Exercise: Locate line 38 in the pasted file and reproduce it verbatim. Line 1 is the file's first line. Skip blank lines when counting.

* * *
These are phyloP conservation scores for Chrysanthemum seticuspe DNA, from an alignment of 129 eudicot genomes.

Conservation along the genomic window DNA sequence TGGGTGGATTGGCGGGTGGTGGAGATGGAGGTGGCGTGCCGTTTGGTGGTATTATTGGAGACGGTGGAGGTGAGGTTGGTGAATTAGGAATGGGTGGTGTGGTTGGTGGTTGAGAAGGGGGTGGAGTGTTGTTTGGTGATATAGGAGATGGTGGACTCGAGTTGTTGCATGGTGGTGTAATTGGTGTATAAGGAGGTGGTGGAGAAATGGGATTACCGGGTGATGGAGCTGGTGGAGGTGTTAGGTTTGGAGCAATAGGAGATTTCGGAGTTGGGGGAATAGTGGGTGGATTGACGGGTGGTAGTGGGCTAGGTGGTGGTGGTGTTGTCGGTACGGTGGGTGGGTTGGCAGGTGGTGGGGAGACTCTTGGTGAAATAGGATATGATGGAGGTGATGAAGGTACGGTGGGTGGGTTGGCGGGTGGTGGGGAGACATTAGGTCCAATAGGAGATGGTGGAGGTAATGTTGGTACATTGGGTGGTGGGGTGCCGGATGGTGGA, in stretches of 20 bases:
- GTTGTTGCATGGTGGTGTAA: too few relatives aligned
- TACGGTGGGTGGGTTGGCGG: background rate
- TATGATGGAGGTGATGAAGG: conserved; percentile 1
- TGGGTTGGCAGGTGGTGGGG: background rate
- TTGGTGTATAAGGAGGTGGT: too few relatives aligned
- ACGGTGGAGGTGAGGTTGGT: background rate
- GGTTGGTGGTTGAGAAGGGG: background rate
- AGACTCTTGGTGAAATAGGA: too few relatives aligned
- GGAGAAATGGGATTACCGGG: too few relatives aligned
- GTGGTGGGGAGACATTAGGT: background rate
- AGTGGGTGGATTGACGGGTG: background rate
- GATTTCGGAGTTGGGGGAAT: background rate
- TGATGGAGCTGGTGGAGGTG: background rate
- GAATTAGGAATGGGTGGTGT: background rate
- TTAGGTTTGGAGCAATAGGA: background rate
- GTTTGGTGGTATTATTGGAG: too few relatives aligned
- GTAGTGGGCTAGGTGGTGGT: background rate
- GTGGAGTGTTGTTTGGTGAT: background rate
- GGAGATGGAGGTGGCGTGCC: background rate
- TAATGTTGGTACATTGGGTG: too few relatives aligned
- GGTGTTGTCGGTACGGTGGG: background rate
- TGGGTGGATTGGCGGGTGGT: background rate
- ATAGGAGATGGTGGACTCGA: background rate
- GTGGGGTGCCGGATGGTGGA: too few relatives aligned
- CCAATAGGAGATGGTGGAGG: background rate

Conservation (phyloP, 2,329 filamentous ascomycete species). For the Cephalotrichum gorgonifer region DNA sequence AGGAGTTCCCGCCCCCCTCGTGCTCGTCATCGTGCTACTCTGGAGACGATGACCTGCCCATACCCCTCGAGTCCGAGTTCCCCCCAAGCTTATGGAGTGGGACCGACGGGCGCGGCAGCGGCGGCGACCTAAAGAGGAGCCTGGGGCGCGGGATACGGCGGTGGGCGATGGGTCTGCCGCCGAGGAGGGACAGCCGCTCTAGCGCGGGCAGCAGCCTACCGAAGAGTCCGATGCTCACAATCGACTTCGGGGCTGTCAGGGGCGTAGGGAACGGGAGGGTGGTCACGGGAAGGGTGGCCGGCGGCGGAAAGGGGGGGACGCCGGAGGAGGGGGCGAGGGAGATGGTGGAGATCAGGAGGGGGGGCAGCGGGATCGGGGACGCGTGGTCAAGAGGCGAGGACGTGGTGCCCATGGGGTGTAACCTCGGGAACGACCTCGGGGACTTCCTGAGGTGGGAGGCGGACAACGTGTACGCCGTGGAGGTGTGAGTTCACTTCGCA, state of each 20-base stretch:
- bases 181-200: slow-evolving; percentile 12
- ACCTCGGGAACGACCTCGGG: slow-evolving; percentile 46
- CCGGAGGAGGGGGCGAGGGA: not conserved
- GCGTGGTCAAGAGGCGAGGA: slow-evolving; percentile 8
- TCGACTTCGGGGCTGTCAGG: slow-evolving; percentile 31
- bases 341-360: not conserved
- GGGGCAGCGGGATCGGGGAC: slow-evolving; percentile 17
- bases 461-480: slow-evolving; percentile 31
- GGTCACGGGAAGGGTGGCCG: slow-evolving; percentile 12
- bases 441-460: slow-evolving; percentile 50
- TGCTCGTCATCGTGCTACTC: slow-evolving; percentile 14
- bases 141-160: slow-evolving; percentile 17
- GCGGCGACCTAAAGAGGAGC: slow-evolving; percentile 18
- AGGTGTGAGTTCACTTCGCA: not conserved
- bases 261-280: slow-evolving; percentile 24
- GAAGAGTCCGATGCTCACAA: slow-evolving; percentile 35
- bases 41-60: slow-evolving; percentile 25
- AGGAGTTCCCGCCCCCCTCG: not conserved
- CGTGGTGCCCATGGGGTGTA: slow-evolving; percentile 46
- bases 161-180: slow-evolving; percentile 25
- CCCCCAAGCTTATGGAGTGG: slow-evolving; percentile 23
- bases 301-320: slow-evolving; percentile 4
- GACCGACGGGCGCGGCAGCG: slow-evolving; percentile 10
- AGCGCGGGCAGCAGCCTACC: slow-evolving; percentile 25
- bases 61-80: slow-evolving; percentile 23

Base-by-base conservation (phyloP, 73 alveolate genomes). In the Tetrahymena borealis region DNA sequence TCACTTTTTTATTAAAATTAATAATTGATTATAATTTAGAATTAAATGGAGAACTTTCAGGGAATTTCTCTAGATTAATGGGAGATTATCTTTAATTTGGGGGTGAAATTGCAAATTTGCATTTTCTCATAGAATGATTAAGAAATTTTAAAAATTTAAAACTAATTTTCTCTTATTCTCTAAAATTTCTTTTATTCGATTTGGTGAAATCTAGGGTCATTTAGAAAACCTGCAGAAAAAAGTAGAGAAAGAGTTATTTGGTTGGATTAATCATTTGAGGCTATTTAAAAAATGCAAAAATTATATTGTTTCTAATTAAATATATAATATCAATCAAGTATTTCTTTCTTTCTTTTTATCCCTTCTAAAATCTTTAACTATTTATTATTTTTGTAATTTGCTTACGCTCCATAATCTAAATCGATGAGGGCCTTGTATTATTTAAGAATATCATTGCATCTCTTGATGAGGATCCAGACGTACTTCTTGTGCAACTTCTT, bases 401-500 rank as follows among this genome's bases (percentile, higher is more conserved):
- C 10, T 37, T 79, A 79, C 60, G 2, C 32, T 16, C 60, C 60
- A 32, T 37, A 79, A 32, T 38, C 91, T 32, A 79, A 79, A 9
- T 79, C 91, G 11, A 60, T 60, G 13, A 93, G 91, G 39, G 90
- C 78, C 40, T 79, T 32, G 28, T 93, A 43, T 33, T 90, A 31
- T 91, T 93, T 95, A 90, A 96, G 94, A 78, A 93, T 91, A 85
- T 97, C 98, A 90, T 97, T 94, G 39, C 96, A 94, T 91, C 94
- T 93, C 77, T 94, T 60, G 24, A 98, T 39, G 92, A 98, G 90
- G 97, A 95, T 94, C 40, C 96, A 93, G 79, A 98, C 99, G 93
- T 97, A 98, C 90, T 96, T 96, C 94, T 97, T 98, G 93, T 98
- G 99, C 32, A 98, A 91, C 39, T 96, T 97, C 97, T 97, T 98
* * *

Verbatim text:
- bases 441-460: slow-evolving; percentile 50